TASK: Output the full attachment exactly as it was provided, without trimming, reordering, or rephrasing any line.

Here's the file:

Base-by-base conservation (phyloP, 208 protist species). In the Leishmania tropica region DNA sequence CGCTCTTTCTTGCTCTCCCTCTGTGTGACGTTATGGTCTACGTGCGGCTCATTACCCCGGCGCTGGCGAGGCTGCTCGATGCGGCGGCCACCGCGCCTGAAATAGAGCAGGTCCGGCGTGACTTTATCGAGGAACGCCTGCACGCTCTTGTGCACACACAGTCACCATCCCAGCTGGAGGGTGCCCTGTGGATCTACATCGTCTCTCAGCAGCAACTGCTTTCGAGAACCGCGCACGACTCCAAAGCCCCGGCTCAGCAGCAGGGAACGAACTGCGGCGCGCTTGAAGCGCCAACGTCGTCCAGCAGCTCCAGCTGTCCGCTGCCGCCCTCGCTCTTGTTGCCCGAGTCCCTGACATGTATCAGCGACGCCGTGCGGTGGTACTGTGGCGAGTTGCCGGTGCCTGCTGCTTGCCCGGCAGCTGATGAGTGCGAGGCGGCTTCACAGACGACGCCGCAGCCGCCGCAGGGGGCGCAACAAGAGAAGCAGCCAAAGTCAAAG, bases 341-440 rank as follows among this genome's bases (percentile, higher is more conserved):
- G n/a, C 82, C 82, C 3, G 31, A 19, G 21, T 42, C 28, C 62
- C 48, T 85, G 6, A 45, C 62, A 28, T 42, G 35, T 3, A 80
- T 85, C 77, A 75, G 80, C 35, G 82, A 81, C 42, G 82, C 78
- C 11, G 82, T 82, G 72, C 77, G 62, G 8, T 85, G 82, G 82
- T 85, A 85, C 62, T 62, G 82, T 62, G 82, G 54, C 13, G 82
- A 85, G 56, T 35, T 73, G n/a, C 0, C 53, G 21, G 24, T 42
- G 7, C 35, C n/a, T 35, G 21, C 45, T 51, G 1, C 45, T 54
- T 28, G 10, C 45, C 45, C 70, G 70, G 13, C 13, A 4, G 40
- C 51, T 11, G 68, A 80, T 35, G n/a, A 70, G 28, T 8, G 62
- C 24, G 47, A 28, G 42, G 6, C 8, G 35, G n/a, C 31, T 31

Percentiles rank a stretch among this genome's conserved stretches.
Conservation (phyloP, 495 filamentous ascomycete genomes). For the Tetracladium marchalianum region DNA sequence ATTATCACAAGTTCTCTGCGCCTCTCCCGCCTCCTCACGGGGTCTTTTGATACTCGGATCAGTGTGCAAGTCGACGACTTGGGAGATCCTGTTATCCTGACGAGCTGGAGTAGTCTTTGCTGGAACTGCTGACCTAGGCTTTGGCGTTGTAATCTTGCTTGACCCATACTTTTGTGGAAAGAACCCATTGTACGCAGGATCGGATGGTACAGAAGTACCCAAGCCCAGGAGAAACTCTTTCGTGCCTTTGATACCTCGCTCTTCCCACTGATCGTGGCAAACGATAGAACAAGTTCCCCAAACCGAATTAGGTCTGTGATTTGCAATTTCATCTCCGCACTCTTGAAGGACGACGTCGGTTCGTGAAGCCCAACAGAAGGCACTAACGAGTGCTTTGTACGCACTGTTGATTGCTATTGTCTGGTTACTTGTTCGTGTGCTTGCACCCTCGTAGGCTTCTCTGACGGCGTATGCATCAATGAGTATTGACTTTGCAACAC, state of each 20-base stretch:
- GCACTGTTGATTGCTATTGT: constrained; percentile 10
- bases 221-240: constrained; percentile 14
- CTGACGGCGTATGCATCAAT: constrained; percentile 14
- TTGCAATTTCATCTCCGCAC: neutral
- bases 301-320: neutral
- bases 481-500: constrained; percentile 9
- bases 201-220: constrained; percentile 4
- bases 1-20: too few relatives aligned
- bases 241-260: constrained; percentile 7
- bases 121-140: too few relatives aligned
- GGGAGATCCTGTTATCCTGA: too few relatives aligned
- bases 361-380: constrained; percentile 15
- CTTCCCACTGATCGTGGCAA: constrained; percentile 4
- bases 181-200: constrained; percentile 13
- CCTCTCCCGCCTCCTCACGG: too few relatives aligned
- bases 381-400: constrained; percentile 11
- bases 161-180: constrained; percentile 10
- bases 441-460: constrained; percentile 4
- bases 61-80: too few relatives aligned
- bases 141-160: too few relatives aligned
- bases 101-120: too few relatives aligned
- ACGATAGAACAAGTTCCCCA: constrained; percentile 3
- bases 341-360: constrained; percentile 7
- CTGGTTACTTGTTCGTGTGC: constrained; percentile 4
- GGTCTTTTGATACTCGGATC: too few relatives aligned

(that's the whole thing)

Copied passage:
Base-by-base conservation (phyloP, 208 protist species). In the Leishmania tropica region DNA sequence CGCTCTTTCTTGCTCTCCCTCTGTGTGACGTTATGGTCTACGTGCGGCTCATTACCCCGGCGCTGGCGAGGCTGCTCGATGCGGCGGCCACCGCGCCTGAAATAGAGCAGGTCCGGCGTGACTTTATCGAGGAACGCCTGCACGCTCTTGTGCACACACAGTCACCATCCCAGCTGGAGGGTGCCCTGTGGATCTACATCGTCTCTCAGCAGCAACTGCTTTCGAGAACCGCGCACGACTCCAAAGCCCCGGCTCAGCAGCAGGGAACGAACTGCGGCGCGCTTGAAGCGCCAACGTCGTCCAGCAGCTCCAGCTGTCCGCTGCCGCCCTCGCTCTTGTTGCCCGAGTCCCTGACATGTATCAGCGACGCCGTGCGGTGGTACTGTGGCGAGTTGCCGGTGCCTGCTGCTTGCCCGGCAGCTGATGAGTGCGAGGCGGCTTCACAGACGACGCCGCAGCCGCCGCAGGGGGCGCAACAAGAGAAGCAGCCAAAGTCAAAG, bases 341-440 rank as follows among this genome's bases (percentile, higher is more conserved):
- G n/a, C 82, C 82, C 3, G 31, A 19, G 21, T 42, C 28, C 62
- C 48, T 85, G 6, A 45, C 62, A 28, T 42, G 35, T 3, A 80
- T 85, C 77, A 75, G 80, C 35, G 82, A 81, C 42, G 82, C 78
- C 11, G 82, T 82, G 72, C 77, G 62, G 8, T 85, G 82, G 82
- T 85, A 85, C 62, T 62, G 82, T 62, G 82, G 54, C 13, G 82
- A 85, G 56, T 35, T 73, G n/a, C 0, C 53, G 21, G 24, T 42
- G 7, C 35, C n/a, T 35, G 21, C 45, T 51, G 1, C 45, T 54
- T 28, G 10, C 45, C 45, C 70, G 70, G 13, C 13, A 4, G 40
- C 51, T 11, G 68, A 80, T 35, G n/a, A 70, G 28, T 8, G 62
- C 24, G 47, A 28, G 42, G 6, C 8, G 35, G n/a, C 31, T 31

Percentiles rank a stretch among this genome's conserved stretches.
Conservation (phyloP, 495 filamentous ascomycete genomes). For the Tetracladium marchalianum region DNA sequence ATTATCACAAGTTCTCTGCGCCTCTCCCGCCTCCTCACGGGGTCTTTTGATACTCGGATCAGTGTGCAAGTCGACGACTTGGGAGATCCTGTTATCCTGACGAGCTGGAGTAGTCTTTGCTGGAACTGCTGACCTAGGCTTTGGCGTTGTAATCTTGCTTGACCCATACTTTTGTGGAAAGAACCCATTGTACGCAGGATCGGATGGTACAGAAGTACCCAAGCCCAGGAGAAACTCTTTCGTGCCTTTGATACCTCGCTCTTCCCACTGATCGTGGCAAACGATAGAACAAGTTCCCCAAACCGAATTAGGTCTGTGATTTGCAATTTCATCTCCGCACTCTTGAAGGACGACGTCGGTTCGTGAAGCCCAACAGAAGGCACTAACGAGTGCTTTGTACGCACTGTTGATTGCTATTGTCTGGTTACTTGTTCGTGTGCTTGCACCCTCGTAGGCTTCTCTGACGGCGTATGCATCAATGAGTATTGACTTTGCAACAC, state of each 20-base stretch:
- GCACTGTTGATTGCTATTGT: constrained; percentile 10
- bases 221-240: constrained; percentile 14
- CTGACGGCGTATGCATCAAT: constrained; percentile 14
- TTGCAATTTCATCTCCGCAC: neutral
- bases 301-320: neutral
- bases 481-500: constrained; percentile 9
- bases 201-220: constrained; percentile 4
- bases 1-20: too few relatives aligned
- bases 241-260: constrained; percentile 7
- bases 121-140: too few relatives aligned
- GGGAGATCCTGTTATCCTGA: too few relatives aligned
- bases 361-380: constrained; percentile 15
- CTTCCCACTGATCGTGGCAA: constrained; percentile 4
- bases 181-200: constrained; percentile 13
- CCTCTCCCGCCTCCTCACGG: too few relatives aligned
- bases 381-400: constrained; percentile 11
- bases 161-180: constrained; percentile 10
- bases 441-460: constrained; percentile 4
- bases 61-80: too few relatives aligned
- bases 141-160: too few relatives aligned
- bases 101-120: too few relatives aligned
- ACGATAGAACAAGTTCCCCA: constrained; percentile 3
- bases 341-360: constrained; percentile 7
- CTGGTTACTTGTTCGTGTGC: constrained; percentile 4
- GGTCTTTTGATACTCGGATC: too few relatives aligned